The study of circadian lighting has heightened in recent years.
The question over whether it will mark the next great trend in the industry is tricky. The concept refers to the strategically designed systems that, in theory, have the power to positively affect people’s health, alertness, productivity, and more.
The circadian rhythm is supposedly controlled by the release of melatonin, the hormone in our brains that has been associated with control of the sleep–wake cycle. A better cycle contributes to the improvement of our overall health.
This hormone is not released when we expose ourselves to light with shorter wavelengths. These are found most commonly with computer screens.
After extended periods of no blue light, melatonin releases and allows us to fall asleep quickly and wake up feeling better.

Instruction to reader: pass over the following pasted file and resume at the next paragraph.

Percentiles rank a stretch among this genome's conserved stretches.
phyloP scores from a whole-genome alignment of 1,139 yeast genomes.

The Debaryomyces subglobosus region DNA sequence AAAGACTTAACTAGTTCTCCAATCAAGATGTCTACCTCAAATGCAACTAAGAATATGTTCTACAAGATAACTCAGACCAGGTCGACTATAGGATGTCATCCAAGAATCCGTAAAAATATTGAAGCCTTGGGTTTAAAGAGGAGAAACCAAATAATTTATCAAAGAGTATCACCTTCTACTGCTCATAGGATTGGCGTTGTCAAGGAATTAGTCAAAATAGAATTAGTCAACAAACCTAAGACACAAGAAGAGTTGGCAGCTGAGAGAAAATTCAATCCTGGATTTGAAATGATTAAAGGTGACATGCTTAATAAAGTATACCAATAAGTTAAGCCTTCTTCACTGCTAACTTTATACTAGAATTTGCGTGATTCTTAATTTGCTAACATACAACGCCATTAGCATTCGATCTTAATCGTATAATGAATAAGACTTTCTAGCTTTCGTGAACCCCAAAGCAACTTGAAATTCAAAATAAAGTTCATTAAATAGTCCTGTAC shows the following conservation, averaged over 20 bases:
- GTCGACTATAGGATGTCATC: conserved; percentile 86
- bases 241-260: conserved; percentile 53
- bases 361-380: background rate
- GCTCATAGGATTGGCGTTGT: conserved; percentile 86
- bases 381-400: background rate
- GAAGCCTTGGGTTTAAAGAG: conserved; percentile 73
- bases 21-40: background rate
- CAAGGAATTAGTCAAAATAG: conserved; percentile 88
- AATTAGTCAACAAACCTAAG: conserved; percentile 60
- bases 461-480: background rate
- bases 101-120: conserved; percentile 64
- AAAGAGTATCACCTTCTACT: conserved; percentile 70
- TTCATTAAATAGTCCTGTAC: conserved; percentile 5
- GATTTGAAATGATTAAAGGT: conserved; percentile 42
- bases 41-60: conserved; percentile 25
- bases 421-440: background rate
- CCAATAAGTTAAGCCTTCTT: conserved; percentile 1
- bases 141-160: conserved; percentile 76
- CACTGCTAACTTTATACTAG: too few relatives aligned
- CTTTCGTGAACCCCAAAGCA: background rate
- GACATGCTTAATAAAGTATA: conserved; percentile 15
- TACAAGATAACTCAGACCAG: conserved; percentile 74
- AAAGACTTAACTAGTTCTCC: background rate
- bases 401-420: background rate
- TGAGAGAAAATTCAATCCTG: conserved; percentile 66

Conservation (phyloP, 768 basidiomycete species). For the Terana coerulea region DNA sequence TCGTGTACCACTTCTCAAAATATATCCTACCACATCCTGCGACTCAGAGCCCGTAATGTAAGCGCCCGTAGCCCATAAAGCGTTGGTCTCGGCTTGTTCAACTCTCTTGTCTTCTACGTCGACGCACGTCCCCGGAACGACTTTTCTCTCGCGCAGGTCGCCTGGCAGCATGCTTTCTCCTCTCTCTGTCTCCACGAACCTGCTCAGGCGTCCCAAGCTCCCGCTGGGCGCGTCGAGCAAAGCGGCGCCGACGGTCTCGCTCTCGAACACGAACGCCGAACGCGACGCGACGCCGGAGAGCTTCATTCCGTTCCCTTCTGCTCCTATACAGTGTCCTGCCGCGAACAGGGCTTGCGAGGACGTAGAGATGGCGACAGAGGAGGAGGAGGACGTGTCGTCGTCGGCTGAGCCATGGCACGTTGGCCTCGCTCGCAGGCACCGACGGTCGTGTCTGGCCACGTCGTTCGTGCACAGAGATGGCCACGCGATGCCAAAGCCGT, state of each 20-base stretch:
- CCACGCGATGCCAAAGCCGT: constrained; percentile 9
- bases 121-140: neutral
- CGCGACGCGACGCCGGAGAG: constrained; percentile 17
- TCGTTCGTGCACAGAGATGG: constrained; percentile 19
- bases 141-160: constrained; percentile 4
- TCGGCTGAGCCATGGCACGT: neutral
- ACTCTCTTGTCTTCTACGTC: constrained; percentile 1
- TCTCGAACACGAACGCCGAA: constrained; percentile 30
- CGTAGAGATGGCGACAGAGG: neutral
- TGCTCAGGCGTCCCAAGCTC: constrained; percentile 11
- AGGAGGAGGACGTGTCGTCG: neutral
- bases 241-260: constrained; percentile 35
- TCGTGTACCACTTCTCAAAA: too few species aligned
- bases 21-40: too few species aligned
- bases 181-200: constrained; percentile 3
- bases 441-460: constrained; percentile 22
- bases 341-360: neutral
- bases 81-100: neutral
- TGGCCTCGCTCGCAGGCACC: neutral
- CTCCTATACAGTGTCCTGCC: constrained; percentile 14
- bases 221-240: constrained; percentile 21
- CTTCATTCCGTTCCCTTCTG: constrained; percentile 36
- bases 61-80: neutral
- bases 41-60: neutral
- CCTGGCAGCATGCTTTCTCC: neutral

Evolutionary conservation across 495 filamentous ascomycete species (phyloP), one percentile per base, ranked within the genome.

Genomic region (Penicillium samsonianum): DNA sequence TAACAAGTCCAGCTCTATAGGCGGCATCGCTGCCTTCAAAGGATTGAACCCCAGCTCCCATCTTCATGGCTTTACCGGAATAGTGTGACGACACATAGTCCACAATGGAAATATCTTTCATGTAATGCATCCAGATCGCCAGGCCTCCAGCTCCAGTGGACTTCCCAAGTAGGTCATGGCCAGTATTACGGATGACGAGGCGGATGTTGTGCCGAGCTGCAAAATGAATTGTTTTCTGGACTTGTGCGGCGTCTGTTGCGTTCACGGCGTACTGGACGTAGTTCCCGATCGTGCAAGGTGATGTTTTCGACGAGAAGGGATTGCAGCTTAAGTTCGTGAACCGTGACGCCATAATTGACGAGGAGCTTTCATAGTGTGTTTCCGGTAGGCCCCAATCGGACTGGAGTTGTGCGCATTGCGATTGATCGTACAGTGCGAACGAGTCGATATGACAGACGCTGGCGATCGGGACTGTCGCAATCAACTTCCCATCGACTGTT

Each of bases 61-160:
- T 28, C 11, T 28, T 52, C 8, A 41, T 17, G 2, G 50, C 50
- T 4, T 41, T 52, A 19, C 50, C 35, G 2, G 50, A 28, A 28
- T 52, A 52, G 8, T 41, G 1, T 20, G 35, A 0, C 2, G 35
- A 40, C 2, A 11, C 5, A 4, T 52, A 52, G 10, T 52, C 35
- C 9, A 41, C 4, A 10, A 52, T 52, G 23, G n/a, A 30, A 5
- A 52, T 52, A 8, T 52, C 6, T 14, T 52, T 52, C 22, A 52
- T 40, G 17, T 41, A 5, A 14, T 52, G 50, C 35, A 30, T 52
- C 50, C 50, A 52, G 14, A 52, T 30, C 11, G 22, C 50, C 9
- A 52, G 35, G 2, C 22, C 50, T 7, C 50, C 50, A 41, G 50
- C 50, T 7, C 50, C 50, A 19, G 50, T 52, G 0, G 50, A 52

Controlling the cycle
Circadian lighting can refer to three distinct methods of enhancing our living. This includes adjusting brightness, colour temperature and reducing our exposure.
Throughout the day, we often find ourselves in environments with brighter lighting. This lighting has shorter wavelengths and allows us to be more awake and focused. Lighting with a longer wavelength has less energy, and as such will be absorbed less by our eyes. By exposing ourselves to dimmer, more warm lighting in the evening, that energy isn’t absorbed as much.
Modern lighting design has the potential to work within all of this. Using considered design to support a natural exposure, circadian lighting could certainly be part of a greater future. This future means better wellbeing and more productivity.
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